Kaiser Kuo and Andrew Lih on China’s unique Internet trends
Oct 14, 2007
Two prominent experts on China’s digital development tell what is unique, new and different in China’s Internet.
TREND: Hyper-speed peer-to-peer networks
High speed P2P has arisen in part due to China’s lax regulatory environment (read: high level of piracy) and, according to Kaiser, they outstrip Bittorrent by a country mile.
Kaiser puts their speed at 50 times that of Bittorrent and said they also have an amazing ability to grab bandwidth.
The protocols are so fast that people use them to watch videos in real time rather than download full films.
In a test with his wife, Kaiser said that within minutes of starting to install the client software, she began watching a DVD-quality film in real time that was never paused once due to slow downloading.
TREND: Chinese-built browser
Pitching Maxthon as the first Chinese web company to have a global footprint, Kaiser said the browser had a tabbed form before Firefox and continues to innovate the browsing experience.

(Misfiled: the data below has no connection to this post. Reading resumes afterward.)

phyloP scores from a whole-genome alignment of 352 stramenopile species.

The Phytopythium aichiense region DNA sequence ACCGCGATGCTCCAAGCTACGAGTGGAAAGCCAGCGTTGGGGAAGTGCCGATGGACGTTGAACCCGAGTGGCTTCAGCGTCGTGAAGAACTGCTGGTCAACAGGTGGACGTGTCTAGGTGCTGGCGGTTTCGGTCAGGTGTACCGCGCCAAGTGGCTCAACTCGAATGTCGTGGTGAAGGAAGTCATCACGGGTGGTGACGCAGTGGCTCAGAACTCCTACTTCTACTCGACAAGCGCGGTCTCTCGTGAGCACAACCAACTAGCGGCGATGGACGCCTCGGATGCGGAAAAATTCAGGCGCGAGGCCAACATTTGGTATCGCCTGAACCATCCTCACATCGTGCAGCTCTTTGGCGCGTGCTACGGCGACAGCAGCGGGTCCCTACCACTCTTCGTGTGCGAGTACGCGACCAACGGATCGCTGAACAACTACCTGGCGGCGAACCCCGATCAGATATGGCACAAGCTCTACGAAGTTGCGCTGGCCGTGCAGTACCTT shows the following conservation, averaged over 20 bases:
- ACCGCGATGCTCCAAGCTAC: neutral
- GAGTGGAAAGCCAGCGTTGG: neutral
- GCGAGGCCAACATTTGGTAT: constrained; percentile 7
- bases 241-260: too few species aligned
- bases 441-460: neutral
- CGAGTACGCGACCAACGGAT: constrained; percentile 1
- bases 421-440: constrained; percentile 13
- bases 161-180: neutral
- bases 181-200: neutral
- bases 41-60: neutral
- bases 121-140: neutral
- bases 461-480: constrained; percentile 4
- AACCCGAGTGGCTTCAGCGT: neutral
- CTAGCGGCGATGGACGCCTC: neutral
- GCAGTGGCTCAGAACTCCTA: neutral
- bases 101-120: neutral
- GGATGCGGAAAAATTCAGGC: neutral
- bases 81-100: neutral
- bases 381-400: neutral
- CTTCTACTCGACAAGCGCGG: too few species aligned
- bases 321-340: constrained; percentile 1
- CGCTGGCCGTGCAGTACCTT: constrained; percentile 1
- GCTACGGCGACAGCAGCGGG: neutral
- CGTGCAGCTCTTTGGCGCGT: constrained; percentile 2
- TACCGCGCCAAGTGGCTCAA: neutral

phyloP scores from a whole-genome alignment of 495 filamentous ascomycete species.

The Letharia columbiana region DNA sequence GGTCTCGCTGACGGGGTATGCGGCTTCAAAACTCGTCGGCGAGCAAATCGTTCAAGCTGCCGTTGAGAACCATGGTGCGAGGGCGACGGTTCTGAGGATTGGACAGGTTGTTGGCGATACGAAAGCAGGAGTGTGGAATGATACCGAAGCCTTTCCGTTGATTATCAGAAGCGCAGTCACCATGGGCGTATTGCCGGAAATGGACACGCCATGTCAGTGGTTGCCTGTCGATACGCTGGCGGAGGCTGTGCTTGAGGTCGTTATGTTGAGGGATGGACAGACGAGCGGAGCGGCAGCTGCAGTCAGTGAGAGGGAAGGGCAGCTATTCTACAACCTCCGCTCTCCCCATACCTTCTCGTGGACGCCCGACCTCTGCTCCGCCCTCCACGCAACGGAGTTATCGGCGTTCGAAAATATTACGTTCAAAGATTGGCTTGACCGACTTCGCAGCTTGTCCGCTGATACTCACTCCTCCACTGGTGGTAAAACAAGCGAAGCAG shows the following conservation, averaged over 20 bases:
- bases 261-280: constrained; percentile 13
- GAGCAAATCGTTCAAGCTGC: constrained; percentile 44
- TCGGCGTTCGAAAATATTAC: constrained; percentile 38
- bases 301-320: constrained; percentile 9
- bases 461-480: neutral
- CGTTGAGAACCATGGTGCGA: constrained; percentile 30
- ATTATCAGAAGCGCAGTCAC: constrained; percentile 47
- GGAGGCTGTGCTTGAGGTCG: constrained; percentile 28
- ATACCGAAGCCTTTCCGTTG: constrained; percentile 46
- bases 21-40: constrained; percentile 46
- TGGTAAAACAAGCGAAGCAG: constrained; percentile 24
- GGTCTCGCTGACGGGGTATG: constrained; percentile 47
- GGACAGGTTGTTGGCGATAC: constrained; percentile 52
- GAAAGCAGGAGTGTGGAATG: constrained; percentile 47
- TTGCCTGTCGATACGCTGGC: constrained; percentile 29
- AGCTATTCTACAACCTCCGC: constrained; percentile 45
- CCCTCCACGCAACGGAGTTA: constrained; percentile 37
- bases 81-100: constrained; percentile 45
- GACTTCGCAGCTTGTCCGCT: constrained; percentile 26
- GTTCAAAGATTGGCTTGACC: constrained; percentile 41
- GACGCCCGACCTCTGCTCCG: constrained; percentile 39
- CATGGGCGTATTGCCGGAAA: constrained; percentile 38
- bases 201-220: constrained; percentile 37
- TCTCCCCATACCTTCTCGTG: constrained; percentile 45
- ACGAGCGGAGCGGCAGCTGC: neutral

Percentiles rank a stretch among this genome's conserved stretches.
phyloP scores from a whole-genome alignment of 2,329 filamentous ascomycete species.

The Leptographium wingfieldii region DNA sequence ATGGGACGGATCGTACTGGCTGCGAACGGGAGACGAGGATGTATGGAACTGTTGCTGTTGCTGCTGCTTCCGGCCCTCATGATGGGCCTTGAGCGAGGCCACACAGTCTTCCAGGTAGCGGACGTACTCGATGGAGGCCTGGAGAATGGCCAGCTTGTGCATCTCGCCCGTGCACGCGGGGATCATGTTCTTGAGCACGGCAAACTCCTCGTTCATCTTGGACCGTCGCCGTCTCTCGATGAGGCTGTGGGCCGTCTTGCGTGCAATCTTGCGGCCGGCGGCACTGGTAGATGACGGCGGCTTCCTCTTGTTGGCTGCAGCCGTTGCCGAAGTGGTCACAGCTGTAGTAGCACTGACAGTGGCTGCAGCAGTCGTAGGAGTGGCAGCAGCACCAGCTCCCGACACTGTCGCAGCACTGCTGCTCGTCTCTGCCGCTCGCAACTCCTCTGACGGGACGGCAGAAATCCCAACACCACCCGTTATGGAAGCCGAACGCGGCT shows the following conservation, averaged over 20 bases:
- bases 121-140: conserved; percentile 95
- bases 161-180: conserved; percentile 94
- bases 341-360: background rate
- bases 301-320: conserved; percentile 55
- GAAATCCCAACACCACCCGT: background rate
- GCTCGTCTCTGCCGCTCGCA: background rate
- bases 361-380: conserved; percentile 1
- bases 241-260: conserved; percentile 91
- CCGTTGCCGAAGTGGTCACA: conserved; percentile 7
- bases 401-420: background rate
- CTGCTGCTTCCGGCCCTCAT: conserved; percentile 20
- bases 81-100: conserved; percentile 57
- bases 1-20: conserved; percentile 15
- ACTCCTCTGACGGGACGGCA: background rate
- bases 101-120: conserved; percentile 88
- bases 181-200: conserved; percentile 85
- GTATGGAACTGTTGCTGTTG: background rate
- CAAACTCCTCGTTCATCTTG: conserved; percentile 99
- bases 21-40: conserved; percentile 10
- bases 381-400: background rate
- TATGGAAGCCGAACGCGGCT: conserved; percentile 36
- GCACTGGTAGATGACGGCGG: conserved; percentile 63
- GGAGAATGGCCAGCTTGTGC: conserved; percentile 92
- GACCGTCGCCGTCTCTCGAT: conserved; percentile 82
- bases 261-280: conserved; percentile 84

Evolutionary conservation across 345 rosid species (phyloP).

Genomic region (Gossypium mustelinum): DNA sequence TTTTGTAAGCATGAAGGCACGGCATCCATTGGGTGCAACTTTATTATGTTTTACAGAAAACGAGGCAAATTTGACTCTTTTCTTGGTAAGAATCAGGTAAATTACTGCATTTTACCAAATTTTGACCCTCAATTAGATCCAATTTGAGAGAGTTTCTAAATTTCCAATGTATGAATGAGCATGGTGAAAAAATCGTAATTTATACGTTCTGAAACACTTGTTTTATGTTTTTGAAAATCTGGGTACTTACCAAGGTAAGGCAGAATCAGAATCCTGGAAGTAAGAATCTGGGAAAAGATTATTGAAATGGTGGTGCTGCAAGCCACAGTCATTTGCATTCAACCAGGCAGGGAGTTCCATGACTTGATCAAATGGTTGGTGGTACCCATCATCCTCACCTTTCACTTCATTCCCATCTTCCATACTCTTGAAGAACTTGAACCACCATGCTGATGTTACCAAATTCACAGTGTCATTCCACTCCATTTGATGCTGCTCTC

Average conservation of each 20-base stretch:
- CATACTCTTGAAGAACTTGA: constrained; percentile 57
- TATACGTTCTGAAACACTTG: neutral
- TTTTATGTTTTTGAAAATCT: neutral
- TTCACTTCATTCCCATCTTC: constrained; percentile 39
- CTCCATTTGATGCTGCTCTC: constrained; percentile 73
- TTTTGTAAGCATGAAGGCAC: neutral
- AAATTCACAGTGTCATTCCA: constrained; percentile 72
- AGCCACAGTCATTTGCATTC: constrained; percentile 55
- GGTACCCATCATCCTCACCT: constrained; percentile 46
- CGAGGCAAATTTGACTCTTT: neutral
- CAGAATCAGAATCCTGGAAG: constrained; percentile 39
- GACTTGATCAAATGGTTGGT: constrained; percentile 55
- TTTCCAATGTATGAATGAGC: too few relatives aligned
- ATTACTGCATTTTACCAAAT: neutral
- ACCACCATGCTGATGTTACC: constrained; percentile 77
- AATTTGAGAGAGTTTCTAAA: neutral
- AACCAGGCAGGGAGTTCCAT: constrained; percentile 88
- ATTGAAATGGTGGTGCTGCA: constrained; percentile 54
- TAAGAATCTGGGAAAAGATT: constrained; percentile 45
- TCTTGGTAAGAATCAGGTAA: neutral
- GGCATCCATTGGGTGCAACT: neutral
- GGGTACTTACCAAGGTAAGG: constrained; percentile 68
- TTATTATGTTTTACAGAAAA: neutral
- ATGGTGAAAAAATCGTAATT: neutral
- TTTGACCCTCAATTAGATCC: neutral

TREND: Flexible media player
A media player that can play in “every format known to man”.
TREND: Video sharing websites
Unlike the US, where YouTube dominates, there is a hotly contested three-way race in China between these sites. Click on them to see how they are experimenting with advertising.
For Andrew Lih, author of the upcoming book The Wikipedia Story, China’s gaming world offers something very unique and different.
While games formerly came into China, there is now a new generation of Chinese games created by Chinese, for the Chinese market.
One of these, run by Zen Tou Networks (spelling?), has a system feature that runs counter to gaming culture in the US and Europe. Instead of starting at a level playing field and earning your special powers and levels, players can simply buy their way up the game.
Since credit cards are still nascent in China, people buy cards in malls and newsstands to pay for armor and special powers on this wildly popular game.
Sounds like virtual raw capitalism is running strong in the PRC!